APY provides you with a guaranteed pension for your entire lifetime. If the investor dies and the spouse is alive, even then the pension will be paid to the spouse. On the other hand, the NPS scheme offers 7 different annuity options.
APY scheme offers only one account per subscriber. But, an NPS scheme allows you to have 2 types of accounts – Tier 1 (compulsory) and Tier 2 (optional).
The APY does not allow any partial withdrawals until the maturity of the scheme. The entire corpus of your APY scheme can be withdrawn only if the investor dies or gets diagnosed with a terminal illness. After withdrawal, your APY account will be closed. But, if the investor dies, then the spouse could choose to continue the plan and receive the pension amount throughout her lifetime.
On the other hand, the NPS scheme does allow premature withdrawals. You can withdraw money from a Tier 2 account anytime without any restriction. But, in case of a Tier 1 account, you are faced with restrictions. This is allowed only after you complete three years of investment in NPS.
Moreover, withdrawal from a Tier 1 account is allowed only for special cases like marriage, education, emergencies, etc. The partial withdrawals up to 25% of the balance are allowed.
There are 4 types of assets you can choose while investing in an NPS. These are called Asset Class A, C, E, and G. While in an APY scheme, your funds are invested in Government securities only and therefore, are completely risk-free.
The pension amount that you choose with the APY scheme will be paid to you after maturity. On the other hand, an NPS scheme will give you 60% of the entire corpus and the remaining 40% is invested in an annuity. This annuity provides you with the monthly pension payouts. You can also use the entire corpus as your pension.
The Government contributes 50% of your contribution in case of the APY scheme. The maximum contribution of Government, however, is restricted to INR 1000. But, this facility was promised to people who subscribed to the scheme from June 2015 to December 2015. Also, only the non-tax paying people with no other Statutory Social Security Scheme would receive this facility.
In the case of the NPS scheme, the Government contributes only for the accounts held by Government employees. The govt. contributes 10% of the govt. employee’s salary into the NPS scheme.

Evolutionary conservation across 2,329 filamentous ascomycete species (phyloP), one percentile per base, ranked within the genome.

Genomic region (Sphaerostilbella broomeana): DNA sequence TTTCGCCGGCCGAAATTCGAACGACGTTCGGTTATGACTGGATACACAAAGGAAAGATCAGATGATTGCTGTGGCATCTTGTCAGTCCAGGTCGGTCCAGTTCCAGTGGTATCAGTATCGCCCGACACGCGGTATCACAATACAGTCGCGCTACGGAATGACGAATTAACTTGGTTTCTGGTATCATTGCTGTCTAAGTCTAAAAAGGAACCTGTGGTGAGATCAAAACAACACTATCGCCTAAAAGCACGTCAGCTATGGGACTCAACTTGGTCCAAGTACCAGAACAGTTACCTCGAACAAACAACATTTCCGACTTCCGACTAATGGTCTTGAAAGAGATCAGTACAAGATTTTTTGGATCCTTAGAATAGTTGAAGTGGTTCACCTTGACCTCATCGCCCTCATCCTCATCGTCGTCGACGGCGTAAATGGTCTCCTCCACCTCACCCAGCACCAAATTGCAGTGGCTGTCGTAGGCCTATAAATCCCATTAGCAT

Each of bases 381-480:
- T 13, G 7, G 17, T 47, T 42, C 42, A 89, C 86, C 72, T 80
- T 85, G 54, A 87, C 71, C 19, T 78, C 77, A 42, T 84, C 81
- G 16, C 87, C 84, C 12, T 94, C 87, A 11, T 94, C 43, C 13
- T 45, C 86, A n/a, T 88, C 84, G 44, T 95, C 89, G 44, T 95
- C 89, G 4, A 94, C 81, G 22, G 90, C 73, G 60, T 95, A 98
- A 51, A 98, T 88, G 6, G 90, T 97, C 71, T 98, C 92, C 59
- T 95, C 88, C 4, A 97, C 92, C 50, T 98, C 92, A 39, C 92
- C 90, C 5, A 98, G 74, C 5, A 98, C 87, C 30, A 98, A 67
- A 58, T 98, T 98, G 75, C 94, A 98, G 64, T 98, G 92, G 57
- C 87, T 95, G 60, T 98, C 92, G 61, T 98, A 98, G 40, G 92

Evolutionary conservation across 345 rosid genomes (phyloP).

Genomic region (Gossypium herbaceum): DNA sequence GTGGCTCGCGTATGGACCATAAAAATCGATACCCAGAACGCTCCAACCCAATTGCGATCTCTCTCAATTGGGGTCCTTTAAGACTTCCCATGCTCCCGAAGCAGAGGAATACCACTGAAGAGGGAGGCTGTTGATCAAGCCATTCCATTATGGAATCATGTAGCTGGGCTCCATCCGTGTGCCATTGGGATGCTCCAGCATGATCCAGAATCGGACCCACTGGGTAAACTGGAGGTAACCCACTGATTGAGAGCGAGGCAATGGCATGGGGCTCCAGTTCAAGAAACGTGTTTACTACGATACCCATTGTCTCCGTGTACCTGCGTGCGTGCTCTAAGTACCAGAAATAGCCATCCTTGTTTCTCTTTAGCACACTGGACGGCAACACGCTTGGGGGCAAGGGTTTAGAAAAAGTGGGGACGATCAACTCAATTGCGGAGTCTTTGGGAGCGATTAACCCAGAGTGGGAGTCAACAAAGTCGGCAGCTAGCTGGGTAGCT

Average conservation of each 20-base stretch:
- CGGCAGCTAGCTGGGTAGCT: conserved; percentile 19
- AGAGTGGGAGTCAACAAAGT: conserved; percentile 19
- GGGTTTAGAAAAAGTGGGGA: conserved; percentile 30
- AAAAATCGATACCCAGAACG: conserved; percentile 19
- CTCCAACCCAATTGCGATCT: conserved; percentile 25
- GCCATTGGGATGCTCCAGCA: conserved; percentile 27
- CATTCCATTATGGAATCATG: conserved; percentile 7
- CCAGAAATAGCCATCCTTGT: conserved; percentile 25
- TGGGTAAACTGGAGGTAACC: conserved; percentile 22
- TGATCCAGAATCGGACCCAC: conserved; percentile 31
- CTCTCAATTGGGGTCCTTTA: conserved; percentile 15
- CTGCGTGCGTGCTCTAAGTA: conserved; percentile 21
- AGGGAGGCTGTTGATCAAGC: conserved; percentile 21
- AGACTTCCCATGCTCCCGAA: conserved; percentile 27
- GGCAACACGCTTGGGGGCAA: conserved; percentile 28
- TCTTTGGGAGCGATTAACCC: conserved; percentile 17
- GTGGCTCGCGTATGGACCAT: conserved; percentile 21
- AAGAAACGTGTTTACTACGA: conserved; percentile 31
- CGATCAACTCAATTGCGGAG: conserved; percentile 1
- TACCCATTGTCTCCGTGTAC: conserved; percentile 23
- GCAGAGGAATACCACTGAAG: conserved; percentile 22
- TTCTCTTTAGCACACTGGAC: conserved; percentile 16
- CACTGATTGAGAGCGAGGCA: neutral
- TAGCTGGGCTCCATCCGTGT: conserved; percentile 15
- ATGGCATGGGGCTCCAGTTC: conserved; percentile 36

Difference between NPS and APY: At a Glance
|18 to 55 years
|18 to 40 years
|Who can invest
|Both Indian citizens and NRIs
|Only an Indian citizen residing in India
|Not guaranteed. Based on your contributions and growth from the market-linked securities.
|Guaranteed pension of INR 1,000 to INR 5,000 as chosen by you during joining the policy
|Tax deduction on the contributions towards the account, up to INR 1.5 lakhs as per Section 80CCD (1). Additional INR 50,000 tax exemption allowed as per Section 80CCD (1B).
|Tax benefits not provided
|Partial withdrawals permitted after you have contributed for 3 years into the account. If you have a Tier 2 account, then you can withdraw anytime.
The premature exit is also allowed and herein 20% of the account balance is paid out and the rest 80% goes into annuities.
|Allowed only in cases of death or terminal illness of the subscriber. The entire APY amount will be paid and the scheme gets terminated.
|Tier 1 and Tier 2
|Only one type of APY account
|Any amount equal to or greater than the minimum contribution criteria. Can be increased later on.
|Depends on your age, pension amount, mode of investment. The investment amount is fixed.
|10% of the individual’s salary + dearness allowance (Only for Government employees)
|50% of the subscriber’s contribution or INR 1000 (whichever is lower). Only for subscribers who don’t have a taxable income.
|Anyone can be nominated
|The nominee could be anybody except the spouse
|Pension payment options
|7 pension types to choose from
|Joint life pension available if the spouse outlives the investor
|60% lump sum payout and 40% as annuity payouts
|The annuity is chosen by the investor
|4 types of asset classes
|INR 500 per year
|INR 42 per month
Both APY and NPS are beneficial instruments that can help us receive a monthly pension. However, an individual needs to analyse and compare the two schemes to understand which one suits them better. This article aims to serve you the same and hopefully, the difference between NPS and APY is now clear to you.
Let us know your thoughts in the comments below!